There are many ways in which these tools or applications might be applied in the real world. Some examples of how or when to deliver self-service options might include:

  • Guided content: Brands can offer up the right content in the right way to enable visitors to find what they are looking for based on the type of situation. For example, they might offer filtering guides to filter between new and existing customers or out-of-scope inquiries, routing guides to assist the customer before the chat session begins in order to direct them to the appropriate agent or agent group, product selection guides help the customer find answers on his or her own more easily, and/or FAQ or tutorial guides to enrich the customer’s experience throughout the customer journey.
  • On-demand content: Brands can provide consumers with contextual, demographic and behavioral targeted messages to personalize the most relevant promotions such as videos and tutorials and, at the end of the customer visit, promotions and exit offers.
  • Customer feedback and surveys: Another valuable opportunity brands can take advantage of is to capture valuable feedback to help their business remain flexible, focused and competitive and to keep them on the cutting edge by hearing the customer’s voice. This might involve asking the customer to take a brief survey during or after their visit.

A quality self-service solution provides customers the opportunity to effortlessly find answers to their questions and resolve problems on their own, without the need to contact the customer service team every time. But that doesn’t mean that your customer service team can’t also take advantage of these applications for the times when customers do need to interact with a human to get the help they need.

For example, when using live chat on your web site, there are scenarios where it may be best for a customer service agent to use these applications to help an agent better communicate with their customers. With agent-pushed content solutions, an agent has the ability to push anything to any potential client, from a form, to a video, to an offer, etc, to help gather information about them, intrigue them further into a product or service or help better understand whatever it is that they are inquiring about. Agent-pushed content can often have a better conversion than any stand-alone content because the agent has the ability to provide real-time information to the customer while they are interested and viewing whatever was pushed.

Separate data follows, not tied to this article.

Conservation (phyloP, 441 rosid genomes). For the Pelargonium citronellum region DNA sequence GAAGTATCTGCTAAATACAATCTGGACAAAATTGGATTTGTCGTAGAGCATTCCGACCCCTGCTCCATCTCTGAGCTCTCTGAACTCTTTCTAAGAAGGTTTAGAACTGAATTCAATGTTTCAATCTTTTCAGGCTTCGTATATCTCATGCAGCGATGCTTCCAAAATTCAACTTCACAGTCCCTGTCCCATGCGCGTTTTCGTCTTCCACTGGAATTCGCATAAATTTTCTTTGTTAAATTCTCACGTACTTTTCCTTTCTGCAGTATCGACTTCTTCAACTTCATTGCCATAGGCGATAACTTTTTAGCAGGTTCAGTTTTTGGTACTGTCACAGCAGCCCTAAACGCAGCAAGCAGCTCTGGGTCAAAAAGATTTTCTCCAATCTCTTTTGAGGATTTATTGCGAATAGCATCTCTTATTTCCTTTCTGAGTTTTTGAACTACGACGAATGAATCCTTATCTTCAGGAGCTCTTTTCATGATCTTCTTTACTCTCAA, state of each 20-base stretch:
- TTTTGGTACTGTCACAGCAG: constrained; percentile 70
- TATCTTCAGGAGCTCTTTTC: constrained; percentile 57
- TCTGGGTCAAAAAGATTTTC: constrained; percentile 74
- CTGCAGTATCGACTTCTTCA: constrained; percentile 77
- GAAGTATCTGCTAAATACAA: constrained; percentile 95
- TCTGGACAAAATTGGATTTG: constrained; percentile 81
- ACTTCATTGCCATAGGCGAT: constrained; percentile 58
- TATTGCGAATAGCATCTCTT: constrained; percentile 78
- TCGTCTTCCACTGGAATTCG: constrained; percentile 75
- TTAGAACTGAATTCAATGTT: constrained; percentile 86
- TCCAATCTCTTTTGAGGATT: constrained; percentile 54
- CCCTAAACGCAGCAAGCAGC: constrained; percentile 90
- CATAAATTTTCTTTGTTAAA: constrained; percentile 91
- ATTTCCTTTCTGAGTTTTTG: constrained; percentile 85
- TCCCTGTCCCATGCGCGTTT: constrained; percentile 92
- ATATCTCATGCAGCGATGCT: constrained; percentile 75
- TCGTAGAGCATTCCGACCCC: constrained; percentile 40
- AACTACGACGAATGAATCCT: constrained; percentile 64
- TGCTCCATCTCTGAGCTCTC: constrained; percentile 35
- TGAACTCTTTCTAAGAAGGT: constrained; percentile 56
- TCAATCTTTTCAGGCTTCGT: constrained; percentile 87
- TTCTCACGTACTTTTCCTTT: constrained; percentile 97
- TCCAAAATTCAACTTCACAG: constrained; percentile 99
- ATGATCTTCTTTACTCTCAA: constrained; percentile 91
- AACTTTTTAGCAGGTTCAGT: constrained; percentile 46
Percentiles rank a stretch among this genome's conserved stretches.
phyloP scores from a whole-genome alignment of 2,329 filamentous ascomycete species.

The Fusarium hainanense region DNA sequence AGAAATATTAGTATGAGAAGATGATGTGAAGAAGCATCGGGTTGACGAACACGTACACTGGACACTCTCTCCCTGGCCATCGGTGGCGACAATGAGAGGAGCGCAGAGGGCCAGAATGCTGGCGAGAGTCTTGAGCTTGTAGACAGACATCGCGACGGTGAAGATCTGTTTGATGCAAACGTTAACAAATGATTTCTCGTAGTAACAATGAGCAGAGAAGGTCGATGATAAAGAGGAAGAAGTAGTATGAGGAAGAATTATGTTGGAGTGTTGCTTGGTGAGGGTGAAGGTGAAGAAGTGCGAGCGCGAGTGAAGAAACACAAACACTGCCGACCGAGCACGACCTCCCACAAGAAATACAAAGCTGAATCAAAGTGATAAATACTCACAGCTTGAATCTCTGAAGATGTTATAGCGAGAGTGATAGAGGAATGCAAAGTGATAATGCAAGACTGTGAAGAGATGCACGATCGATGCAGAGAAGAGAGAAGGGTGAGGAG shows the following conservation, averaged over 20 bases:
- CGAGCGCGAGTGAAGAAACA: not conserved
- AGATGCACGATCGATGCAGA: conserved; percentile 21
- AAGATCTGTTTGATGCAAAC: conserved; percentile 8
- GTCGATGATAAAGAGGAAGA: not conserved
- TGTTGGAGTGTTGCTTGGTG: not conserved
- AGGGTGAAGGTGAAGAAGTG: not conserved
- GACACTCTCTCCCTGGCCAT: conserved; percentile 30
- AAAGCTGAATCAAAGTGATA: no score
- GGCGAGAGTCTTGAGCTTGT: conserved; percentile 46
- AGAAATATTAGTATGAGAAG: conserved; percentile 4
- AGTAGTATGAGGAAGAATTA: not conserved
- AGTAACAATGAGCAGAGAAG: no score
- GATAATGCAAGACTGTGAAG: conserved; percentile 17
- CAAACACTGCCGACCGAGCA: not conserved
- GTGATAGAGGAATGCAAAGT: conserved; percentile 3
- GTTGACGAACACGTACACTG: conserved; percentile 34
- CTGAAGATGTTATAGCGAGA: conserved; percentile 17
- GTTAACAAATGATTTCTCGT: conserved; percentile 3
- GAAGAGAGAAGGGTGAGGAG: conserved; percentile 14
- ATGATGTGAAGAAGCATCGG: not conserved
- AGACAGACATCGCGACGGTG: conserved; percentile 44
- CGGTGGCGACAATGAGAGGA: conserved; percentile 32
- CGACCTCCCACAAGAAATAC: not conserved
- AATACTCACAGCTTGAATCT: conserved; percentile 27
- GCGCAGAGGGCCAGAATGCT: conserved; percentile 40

Self-service tools provide tremendous opportunities to capture customers in the moment and transport them to the next moment, also boosting customer retention and loyalty. Customers expect to be able to find what they need easily or they will abandon their quest; and in some cases companies can even offer that customer content they didn’t even know they needed to complete or amplify their experience. The opportunity is real and the technology is quickly advancing to be able to offer complex sequences and layers of support all easily accessible by the click a mouse or touch of a finger.

George Skaff
As CMO, George is responsible for all worldwide outbound marketing activities at TouchCommerce. In that role, he oversees all corporate marketing, customer marketing, demand generation, product marketing, public and industry relations. George has over 25 years of progressive experience in the computer industry, and has demonstrated a proven business expertise in marketing and strategic partnerships for various sized companies in high technology and services areas, in both the domestic and international markets.